Nir funding

Drs. Stephen Hughes and Nir Rotenberg.

NSERC fund focuses on research in quantum optical science

Faculty of Arts and Science researcher Nir Rotenberg and his research team have received a $2.49 million Alliance Quantum Grant from the Natural Sciences and Engineering Research Council of Canada. The grant is designed to promote high-impact research and commercialization of quantum science and technology in Canada.

The research team of Drs. Rotenberg and Stephen Hughes (Department of Physics, Engineering Physics & Astronomy), Li Qian (University of Toronto) and Dan Dalacu and Marek Korkusinski (University of Ottawa) are working with Quantum Bridge, a quantum startup from Toronto that specializes in quantum cryptography and communications.

“Quantum cryptography guarantees secure communication, and quantum computers will be able to solve certain problems exponentially faster than any classical computer,” Dr. Rotenberg explains. “This proposal aims to engineer optoelectronic nanostructures (typically used in devices such as solar cells, light-emitting diodes, and lasers) to enable them to emit specialized photon chains in which these individual light pieces are “tied together.”

Photons that are connected in this way are said to be entangled, so that influences to one photon can be immediately detected by another, no matter how far apart they may be. These quantum light states are crucial to many applications in quantum technologies, underlining the importance of the development of their sources.

Dr. Rotenberg adds there is currently a worldwide effort to create reliable entangled sources of light. While there exist several theoretical proposals for how to do this, to date even entangling four or five photons can only be achieved with success rates of a fraction of a fraction of a percent. This proposal aims to develop new on-chip platforms to bring this success rate to nearly 100 per cent and drastically increase the number of entangled photons. To do so, the team will use “artificial atoms” known as quantum dots, which their collaborators at the National Research Council of Canada grow.

Dr. Hughes, a co-applicant on this grant explains, “This ability to deterministically manufacture such a system is a uniquely Canadian ability, and it is our intention to develop a viable technology for efficient quantum light sources. Such sources will benefit the Canadian economy and all Canadians through the creation of practical systems for completely secure communications for data protection. Furthermore, our research explored both cutting edge quantum optical science as well as having the potential to stimulate Canadian start-up companies working in quantum technologies.”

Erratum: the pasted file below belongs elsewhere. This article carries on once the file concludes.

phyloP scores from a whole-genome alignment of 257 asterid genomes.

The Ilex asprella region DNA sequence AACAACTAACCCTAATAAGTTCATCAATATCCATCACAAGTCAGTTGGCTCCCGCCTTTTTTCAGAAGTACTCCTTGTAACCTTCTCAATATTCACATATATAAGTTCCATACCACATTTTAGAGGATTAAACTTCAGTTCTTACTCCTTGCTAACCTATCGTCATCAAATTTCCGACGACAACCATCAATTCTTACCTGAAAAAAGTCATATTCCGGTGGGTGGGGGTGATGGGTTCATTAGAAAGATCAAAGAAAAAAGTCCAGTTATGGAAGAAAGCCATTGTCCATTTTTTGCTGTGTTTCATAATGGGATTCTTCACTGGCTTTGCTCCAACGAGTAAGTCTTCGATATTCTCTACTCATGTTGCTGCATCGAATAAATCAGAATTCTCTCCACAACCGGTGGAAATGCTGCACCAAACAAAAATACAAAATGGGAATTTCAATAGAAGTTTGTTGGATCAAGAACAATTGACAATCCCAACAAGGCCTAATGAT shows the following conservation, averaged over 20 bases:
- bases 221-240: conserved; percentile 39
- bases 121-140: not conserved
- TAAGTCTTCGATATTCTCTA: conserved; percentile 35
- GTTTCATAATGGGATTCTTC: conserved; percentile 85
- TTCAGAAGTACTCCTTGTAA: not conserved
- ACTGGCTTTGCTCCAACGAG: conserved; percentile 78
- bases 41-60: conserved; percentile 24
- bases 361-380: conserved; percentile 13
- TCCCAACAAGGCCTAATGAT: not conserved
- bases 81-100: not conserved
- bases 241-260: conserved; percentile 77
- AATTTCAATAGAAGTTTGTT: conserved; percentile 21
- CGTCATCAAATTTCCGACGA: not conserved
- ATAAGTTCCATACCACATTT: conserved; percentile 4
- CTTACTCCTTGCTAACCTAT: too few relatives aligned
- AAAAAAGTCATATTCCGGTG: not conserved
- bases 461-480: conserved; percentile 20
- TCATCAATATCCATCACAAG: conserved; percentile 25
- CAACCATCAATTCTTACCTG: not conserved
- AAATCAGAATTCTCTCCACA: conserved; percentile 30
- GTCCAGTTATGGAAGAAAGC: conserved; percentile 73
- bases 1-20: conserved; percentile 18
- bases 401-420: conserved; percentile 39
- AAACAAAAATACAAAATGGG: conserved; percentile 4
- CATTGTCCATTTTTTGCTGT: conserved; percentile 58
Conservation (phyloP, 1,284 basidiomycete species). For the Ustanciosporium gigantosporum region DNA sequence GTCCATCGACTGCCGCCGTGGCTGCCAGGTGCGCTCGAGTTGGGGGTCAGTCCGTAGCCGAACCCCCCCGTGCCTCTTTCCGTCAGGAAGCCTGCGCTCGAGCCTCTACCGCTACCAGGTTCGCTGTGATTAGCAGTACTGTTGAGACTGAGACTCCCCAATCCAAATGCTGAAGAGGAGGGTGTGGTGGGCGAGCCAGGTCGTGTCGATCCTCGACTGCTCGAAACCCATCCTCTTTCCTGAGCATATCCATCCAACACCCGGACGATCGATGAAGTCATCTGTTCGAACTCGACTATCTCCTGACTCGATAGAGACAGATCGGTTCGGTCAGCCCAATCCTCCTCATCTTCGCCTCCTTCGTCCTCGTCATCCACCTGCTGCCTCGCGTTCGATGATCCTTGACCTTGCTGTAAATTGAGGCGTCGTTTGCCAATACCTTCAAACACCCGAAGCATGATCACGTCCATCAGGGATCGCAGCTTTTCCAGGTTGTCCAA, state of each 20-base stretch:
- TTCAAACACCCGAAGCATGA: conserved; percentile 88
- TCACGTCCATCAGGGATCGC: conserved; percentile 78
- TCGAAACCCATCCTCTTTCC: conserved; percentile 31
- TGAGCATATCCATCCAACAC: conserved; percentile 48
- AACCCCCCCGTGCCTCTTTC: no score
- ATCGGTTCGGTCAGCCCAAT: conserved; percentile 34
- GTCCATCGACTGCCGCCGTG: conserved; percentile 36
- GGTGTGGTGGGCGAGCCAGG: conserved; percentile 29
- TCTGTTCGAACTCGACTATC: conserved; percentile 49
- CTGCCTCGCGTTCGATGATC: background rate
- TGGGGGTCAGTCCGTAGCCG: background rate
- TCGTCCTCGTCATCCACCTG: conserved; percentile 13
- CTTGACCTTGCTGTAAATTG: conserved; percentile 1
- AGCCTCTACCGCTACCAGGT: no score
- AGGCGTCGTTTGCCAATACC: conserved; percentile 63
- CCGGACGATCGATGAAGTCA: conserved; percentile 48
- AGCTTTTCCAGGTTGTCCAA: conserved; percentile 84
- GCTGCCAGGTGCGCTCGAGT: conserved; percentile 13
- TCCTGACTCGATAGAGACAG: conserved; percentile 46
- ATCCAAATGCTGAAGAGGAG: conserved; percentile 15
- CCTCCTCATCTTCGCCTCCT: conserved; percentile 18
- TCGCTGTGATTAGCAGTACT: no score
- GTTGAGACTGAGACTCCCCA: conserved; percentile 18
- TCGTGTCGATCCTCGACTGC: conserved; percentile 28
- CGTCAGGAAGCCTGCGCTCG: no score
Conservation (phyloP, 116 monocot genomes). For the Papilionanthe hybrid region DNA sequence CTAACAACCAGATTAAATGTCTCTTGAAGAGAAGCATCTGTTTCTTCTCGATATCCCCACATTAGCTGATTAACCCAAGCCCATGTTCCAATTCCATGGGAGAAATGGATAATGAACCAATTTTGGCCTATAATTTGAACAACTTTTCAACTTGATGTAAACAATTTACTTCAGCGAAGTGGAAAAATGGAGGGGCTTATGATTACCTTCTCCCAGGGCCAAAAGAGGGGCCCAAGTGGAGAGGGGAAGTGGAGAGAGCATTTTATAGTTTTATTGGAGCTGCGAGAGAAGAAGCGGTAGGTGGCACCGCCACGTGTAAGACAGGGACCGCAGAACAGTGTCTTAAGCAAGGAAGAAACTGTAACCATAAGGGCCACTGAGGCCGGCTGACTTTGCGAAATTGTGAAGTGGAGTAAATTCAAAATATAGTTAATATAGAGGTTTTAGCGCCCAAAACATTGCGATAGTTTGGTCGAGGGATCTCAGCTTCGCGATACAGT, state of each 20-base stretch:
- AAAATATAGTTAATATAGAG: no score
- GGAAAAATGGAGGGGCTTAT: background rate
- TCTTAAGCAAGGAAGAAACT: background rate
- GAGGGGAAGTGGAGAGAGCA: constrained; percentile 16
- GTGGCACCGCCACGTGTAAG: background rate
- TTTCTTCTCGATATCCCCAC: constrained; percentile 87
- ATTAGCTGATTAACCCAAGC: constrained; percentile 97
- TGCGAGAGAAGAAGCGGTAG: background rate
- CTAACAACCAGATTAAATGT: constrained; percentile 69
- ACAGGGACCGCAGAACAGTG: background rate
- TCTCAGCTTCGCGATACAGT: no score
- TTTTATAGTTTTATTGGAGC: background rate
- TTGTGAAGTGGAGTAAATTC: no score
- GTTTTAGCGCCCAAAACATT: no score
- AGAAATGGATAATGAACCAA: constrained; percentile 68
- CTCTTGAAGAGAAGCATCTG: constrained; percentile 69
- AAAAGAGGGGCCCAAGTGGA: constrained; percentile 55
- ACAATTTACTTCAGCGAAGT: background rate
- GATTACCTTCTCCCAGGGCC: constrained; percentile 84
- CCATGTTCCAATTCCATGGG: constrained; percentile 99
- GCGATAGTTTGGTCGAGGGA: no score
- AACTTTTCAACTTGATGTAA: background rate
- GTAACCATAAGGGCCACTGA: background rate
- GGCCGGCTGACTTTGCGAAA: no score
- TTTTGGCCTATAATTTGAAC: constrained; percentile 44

Canada has been recognized as a world leader in the commercial development of the “classical” optical communications systems upon which the internet is based, and it is also home to one of the first companies in the world committed to develop practical quantum information processing technologies. Dr. Rotenberg says there is every reason to believe that Canada can play a similarly pivotal role in the commercial development of quantum optical information technologies as they rapidly mature.

“This grant allows us to substantially grow the quantum photonic teams at Queen’s, which work to address some of the most pressing challenges in this strategic field, while funding research that pushes the boundaries of current quantum science and technology,” says Dr. Rotenberg. “We are also going from strength to strength in areas of research related to nanophotonics and quantum optics, building on other high profile research grants. These initiatives are turning Queen’s into one if the leading research institutions to carry out cutting edge and applied research in quantum optical science.”